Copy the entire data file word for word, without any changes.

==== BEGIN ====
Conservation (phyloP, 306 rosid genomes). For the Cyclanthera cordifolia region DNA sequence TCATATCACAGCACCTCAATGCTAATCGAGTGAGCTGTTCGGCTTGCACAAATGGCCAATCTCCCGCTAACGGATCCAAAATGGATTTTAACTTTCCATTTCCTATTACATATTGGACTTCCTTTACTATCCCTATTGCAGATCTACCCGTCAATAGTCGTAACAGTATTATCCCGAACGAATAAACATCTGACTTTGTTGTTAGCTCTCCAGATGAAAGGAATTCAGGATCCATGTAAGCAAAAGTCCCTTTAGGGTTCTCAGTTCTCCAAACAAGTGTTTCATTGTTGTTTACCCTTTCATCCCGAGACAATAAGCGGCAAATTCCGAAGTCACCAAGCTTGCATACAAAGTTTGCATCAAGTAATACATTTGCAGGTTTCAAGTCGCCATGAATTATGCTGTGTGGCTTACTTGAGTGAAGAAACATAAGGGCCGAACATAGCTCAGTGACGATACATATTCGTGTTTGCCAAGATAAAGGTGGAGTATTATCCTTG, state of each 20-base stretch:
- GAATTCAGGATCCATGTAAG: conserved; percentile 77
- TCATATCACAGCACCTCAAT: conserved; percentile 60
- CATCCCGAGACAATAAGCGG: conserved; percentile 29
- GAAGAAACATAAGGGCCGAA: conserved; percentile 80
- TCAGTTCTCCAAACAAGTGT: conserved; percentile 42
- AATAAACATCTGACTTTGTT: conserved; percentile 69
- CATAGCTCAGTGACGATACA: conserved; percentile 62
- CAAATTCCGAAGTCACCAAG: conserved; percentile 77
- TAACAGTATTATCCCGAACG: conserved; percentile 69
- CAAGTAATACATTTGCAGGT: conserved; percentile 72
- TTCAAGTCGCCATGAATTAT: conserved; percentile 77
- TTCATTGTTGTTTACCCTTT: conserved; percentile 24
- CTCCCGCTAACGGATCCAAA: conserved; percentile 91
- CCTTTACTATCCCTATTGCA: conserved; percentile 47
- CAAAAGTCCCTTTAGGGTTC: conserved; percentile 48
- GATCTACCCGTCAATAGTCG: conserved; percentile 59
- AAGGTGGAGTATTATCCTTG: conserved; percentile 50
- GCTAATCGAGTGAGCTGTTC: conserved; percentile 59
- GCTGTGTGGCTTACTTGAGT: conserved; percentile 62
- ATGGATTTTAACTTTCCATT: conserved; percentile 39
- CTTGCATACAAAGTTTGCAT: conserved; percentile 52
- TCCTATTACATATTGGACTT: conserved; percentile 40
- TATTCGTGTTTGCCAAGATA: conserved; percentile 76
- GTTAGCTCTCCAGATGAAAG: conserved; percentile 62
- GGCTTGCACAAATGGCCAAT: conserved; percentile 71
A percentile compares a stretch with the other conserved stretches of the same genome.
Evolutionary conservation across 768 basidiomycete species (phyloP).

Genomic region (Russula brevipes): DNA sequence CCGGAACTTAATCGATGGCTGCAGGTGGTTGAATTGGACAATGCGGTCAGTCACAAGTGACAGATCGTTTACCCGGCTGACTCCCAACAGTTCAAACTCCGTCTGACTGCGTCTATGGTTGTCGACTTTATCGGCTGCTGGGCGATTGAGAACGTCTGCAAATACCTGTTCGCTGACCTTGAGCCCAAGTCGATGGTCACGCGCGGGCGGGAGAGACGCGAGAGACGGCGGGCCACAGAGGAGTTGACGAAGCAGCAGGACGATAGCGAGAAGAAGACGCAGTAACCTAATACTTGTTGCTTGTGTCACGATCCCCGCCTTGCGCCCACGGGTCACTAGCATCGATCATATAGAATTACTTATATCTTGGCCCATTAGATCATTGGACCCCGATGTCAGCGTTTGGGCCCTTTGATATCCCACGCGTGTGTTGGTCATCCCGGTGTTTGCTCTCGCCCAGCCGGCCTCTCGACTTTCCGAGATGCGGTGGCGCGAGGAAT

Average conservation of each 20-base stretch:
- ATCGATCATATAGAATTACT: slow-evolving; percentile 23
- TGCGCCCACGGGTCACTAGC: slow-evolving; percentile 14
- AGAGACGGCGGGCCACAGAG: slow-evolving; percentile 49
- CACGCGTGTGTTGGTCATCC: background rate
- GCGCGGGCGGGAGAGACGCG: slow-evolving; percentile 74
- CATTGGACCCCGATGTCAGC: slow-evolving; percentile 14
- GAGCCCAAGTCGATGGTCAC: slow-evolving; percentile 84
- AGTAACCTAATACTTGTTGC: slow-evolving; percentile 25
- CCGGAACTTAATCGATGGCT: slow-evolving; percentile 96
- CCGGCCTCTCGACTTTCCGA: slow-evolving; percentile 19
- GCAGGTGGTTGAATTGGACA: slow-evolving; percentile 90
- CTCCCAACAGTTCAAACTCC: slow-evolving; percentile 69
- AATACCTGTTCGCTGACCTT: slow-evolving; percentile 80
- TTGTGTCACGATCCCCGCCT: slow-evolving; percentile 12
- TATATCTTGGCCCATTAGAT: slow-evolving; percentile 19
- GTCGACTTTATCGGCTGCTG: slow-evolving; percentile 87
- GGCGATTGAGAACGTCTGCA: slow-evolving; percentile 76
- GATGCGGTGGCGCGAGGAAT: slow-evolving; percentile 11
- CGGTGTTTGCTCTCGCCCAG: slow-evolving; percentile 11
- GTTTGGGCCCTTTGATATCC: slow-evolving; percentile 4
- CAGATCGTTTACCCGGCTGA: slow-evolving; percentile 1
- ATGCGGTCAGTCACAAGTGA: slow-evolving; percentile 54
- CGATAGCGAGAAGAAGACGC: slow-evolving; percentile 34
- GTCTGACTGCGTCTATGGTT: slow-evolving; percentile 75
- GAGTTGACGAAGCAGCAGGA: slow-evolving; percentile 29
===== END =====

Conservation (phyloP, 306 rosid genomes). For the Cyclanthera cordifolia region DNA sequence TCATATCACAGCACCTCAATGCTAATCGAGTGAGCTGTTCGGCTTGCACAAATGGCCAATCTCCCGCTAACGGATCCAAAATGGATTTTAACTTTCCATTTCCTATTACATATTGGACTTCCTTTACTATCCCTATTGCAGATCTACCCGTCAATAGTCGTAACAGTATTATCCCGAACGAATAAACATCTGACTTTGTTGTTAGCTCTCCAGATGAAAGGAATTCAGGATCCATGTAAGCAAAAGTCCCTTTAGGGTTCTCAGTTCTCCAAACAAGTGTTTCATTGTTGTTTACCCTTTCATCCCGAGACAATAAGCGGCAAATTCCGAAGTCACCAAGCTTGCATACAAAGTTTGCATCAAGTAATACATTTGCAGGTTTCAAGTCGCCATGAATTATGCTGTGTGGCTTACTTGAGTGAAGAAACATAAGGGCCGAACATAGCTCAGTGACGATACATATTCGTGTTTGCCAAGATAAAGGTGGAGTATTATCCTTG, state of each 20-base stretch:
- GAATTCAGGATCCATGTAAG: conserved; percentile 77
- TCATATCACAGCACCTCAAT: conserved; percentile 60
- CATCCCGAGACAATAAGCGG: conserved; percentile 29
- GAAGAAACATAAGGGCCGAA: conserved; percentile 80
- TCAGTTCTCCAAACAAGTGT: conserved; percentile 42
- AATAAACATCTGACTTTGTT: conserved; percentile 69
- CATAGCTCAGTGACGATACA: conserved; percentile 62
- CAAATTCCGAAGTCACCAAG: conserved; percentile 77
- TAACAGTATTATCCCGAACG: conserved; percentile 69
- CAAGTAATACATTTGCAGGT: conserved; percentile 72
- TTCAAGTCGCCATGAATTAT: conserved; percentile 77
- TTCATTGTTGTTTACCCTTT: conserved; percentile 24
- CTCCCGCTAACGGATCCAAA: conserved; percentile 91
- CCTTTACTATCCCTATTGCA: conserved; percentile 47
- CAAAAGTCCCTTTAGGGTTC: conserved; percentile 48
- GATCTACCCGTCAATAGTCG: conserved; percentile 59
- AAGGTGGAGTATTATCCTTG: conserved; percentile 50
- GCTAATCGAGTGAGCTGTTC: conserved; percentile 59
- GCTGTGTGGCTTACTTGAGT: conserved; percentile 62
- ATGGATTTTAACTTTCCATT: conserved; percentile 39
- CTTGCATACAAAGTTTGCAT: conserved; percentile 52
- TCCTATTACATATTGGACTT: conserved; percentile 40
- TATTCGTGTTTGCCAAGATA: conserved; percentile 76
- GTTAGCTCTCCAGATGAAAG: conserved; percentile 62
- GGCTTGCACAAATGGCCAAT: conserved; percentile 71
A percentile compares a stretch with the other conserved stretches of the same genome.
Evolutionary conservation across 768 basidiomycete species (phyloP).

Genomic region (Russula brevipes): DNA sequence CCGGAACTTAATCGATGGCTGCAGGTGGTTGAATTGGACAATGCGGTCAGTCACAAGTGACAGATCGTTTACCCGGCTGACTCCCAACAGTTCAAACTCCGTCTGACTGCGTCTATGGTTGTCGACTTTATCGGCTGCTGGGCGATTGAGAACGTCTGCAAATACCTGTTCGCTGACCTTGAGCCCAAGTCGATGGTCACGCGCGGGCGGGAGAGACGCGAGAGACGGCGGGCCACAGAGGAGTTGACGAAGCAGCAGGACGATAGCGAGAAGAAGACGCAGTAACCTAATACTTGTTGCTTGTGTCACGATCCCCGCCTTGCGCCCACGGGTCACTAGCATCGATCATATAGAATTACTTATATCTTGGCCCATTAGATCATTGGACCCCGATGTCAGCGTTTGGGCCCTTTGATATCCCACGCGTGTGTTGGTCATCCCGGTGTTTGCTCTCGCCCAGCCGGCCTCTCGACTTTCCGAGATGCGGTGGCGCGAGGAAT

Average conservation of each 20-base stretch:
- ATCGATCATATAGAATTACT: slow-evolving; percentile 23
- TGCGCCCACGGGTCACTAGC: slow-evolving; percentile 14
- AGAGACGGCGGGCCACAGAG: slow-evolving; percentile 49
- CACGCGTGTGTTGGTCATCC: background rate
- GCGCGGGCGGGAGAGACGCG: slow-evolving; percentile 74
- CATTGGACCCCGATGTCAGC: slow-evolving; percentile 14
- GAGCCCAAGTCGATGGTCAC: slow-evolving; percentile 84
- AGTAACCTAATACTTGTTGC: slow-evolving; percentile 25
- CCGGAACTTAATCGATGGCT: slow-evolving; percentile 96
- CCGGCCTCTCGACTTTCCGA: slow-evolving; percentile 19
- GCAGGTGGTTGAATTGGACA: slow-evolving; percentile 90
- CTCCCAACAGTTCAAACTCC: slow-evolving; percentile 69
- AATACCTGTTCGCTGACCTT: slow-evolving; percentile 80
- TTGTGTCACGATCCCCGCCT: slow-evolving; percentile 12
- TATATCTTGGCCCATTAGAT: slow-evolving; percentile 19
- GTCGACTTTATCGGCTGCTG: slow-evolving; percentile 87
- GGCGATTGAGAACGTCTGCA: slow-evolving; percentile 76
- GATGCGGTGGCGCGAGGAAT: slow-evolving; percentile 11
- CGGTGTTTGCTCTCGCCCAG: slow-evolving; percentile 11
- GTTTGGGCCCTTTGATATCC: slow-evolving; percentile 4
- CAGATCGTTTACCCGGCTGA: slow-evolving; percentile 1
- ATGCGGTCAGTCACAAGTGA: slow-evolving; percentile 54
- CGATAGCGAGAAGAAGACGC: slow-evolving; percentile 34
- GTCTGACTGCGTCTATGGTT: slow-evolving; percentile 75
- GAGTTGACGAAGCAGCAGGA: slow-evolving; percentile 29